Slain D.C. police officer Robert K. Best was buried yesterday in a ceremony that honored him as hero and marked his profession, in the words of Deputy Police Chief James Kelly, as one "that faces an enemy which is often indistinguishable from the general population."
The services included a funeral procession that streched for miles, winding past the 7th District police precinct in Southeast Washington where Best had been assigned since joining the force a year ago last week. The services ended at a cemetery in suburban Maryland with Taps and a fired salute.
The unmarked police cruiser in which Best rode the night he was killed was parked in front of the police precinct and draped with black silk. The American flag that covered his casket was presented to his parents. Best, 24, was not married.
Law enforcement officials representing 25 area jurisdictions, including officers from Delaware, Philadelphia and the military, sat solemnly, some in tears, as Best was eulogized inside the Covenant Baptist Church, located several blocks from the 7th District station.
Rev. H. Wesley Wiley, pastor of the church, offered a prayer for those "with heavy hearts and sorrowing souls," but expressed hope that their tears cleared their vision.
"A man of the law has fallen because we live in a world that does not regard the law," Mr. Wiley told the 1,200 mourners. "But we know the law is God, who will turn a listening ear to our cries."
Kelly, commander of the 7th District, outlined Best's brief career and rated his performance as "impressive and dedicated to perfection." While Police Chief Maurice T. Turner and other ranking members of the department looked on, Kelly recalled the look on his men's faces last Tuesday morning when he entered the emergency room of the Greater Southeast Community Hospital, where Best was pronounced dead.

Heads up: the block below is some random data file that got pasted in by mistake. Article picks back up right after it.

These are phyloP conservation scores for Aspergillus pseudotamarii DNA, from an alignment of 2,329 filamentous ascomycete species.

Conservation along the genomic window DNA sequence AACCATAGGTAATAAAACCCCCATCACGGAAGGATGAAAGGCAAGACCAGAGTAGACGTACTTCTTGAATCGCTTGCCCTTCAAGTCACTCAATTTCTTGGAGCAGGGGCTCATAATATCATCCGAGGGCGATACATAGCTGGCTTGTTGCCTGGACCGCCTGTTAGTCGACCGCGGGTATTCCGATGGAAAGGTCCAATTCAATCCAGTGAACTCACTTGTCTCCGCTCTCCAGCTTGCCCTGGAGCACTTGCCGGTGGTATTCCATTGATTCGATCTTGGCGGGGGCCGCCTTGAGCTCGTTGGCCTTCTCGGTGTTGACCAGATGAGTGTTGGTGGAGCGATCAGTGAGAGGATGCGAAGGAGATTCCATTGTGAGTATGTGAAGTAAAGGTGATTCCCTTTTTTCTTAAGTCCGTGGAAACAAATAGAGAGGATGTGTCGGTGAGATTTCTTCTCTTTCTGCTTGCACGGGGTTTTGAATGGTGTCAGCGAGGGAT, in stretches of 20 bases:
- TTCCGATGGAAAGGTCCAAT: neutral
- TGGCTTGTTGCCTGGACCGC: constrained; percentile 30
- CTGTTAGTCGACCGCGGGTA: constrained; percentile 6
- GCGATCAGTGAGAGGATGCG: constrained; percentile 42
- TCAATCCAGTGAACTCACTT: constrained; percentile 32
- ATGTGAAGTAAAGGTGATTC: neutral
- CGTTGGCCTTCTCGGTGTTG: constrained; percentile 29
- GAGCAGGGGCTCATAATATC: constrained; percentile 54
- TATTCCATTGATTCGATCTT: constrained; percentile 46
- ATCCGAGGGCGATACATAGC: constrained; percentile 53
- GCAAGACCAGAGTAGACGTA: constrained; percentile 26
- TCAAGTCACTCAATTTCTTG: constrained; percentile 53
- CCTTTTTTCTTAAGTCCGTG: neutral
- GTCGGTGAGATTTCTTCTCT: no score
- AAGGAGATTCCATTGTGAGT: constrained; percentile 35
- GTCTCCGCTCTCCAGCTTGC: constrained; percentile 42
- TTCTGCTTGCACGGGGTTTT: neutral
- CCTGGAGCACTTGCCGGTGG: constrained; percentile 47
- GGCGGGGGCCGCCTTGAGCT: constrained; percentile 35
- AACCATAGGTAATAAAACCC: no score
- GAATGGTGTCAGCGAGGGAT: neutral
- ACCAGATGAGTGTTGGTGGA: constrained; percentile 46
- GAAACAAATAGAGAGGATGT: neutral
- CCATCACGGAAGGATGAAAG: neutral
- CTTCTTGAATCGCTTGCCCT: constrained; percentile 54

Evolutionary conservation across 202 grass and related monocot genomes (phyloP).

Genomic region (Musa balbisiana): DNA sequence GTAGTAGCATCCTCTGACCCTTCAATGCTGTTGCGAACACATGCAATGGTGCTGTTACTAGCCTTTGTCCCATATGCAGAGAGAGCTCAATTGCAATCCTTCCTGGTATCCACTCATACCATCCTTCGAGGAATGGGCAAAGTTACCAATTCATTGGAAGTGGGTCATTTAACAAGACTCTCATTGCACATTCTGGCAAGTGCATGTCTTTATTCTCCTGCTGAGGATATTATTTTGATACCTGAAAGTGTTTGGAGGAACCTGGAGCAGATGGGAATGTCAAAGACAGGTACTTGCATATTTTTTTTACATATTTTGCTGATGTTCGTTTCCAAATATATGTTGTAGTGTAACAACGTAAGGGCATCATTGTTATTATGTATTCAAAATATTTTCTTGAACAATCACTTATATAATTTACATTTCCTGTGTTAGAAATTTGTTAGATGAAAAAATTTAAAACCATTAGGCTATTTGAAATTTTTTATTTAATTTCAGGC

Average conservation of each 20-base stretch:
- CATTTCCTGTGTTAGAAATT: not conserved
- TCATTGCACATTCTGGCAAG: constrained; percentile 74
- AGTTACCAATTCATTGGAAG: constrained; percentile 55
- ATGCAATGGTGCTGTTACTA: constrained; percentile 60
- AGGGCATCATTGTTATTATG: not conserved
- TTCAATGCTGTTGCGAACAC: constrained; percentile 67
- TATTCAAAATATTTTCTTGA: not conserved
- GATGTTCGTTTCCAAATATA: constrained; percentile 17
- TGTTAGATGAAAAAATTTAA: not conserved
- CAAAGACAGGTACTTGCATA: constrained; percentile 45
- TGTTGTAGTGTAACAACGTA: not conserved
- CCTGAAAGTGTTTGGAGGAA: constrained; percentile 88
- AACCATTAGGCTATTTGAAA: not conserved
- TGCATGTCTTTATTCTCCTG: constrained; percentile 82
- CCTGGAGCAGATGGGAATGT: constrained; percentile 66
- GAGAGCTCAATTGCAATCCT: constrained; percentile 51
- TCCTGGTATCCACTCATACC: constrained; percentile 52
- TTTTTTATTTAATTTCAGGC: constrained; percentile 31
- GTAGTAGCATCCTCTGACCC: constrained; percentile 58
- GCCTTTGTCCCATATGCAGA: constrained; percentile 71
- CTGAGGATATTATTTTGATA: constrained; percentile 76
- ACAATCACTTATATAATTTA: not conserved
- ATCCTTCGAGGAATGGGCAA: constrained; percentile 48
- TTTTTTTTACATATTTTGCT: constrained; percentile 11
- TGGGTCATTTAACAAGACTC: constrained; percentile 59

"I was reminded of Sir Winston Churchill and the words he spoke after his men had fought back the Nazi blitzkreig during World War II, 'Never in the field of human conflict was so much owed by so many to so few,' " Kelly said. These days, Kelly added, the enemy often cannot be distinguished from the general population, and is "armed and determined to carry out their evil."
Best was shot to death Tuesday morning, one day after completing his rookie year, during a struggle with a suspected automobile thief. It was the second time this year that a D.C. police officer had been shot and killed in the line of duty. On Sept. 14, officer Donald G. Lunning, 31, an 11-year veteran, was shot fatally in the chest during a struggle with a man whom he believed was driving a stolen car.
Best and his partner, Officer William Haupt, had chased a car that they believed had been stolen, into Prince George's County. There, the car skidded into a stop sign at Branch Avenue and Curtis Drive in Suitland. Two men jumped from the wrecked car and ran. Best pursued one of them behind a building, and was shot to death.
The man who had shot him, Vincent Alexander Dark, 27, of the 2100 block of Douglas Road SE, then fired at other officers who had joined the chase and was killed when police returned fire.
At yesterday's services the D.C. police choir, named the "Ambassadors of Goodwill," sang songs in tribute to their fallen collegue.
"In times of trouble, whom shall I fear," they sang. "The Lord is the strength of my life, whom shall I fear. Wait on the Lord, and be of good courage and He shall strengthen my heart."
Police officials said that Best's name will be inscribed on the department's scroll of heroes for making the "supreme sacrifice."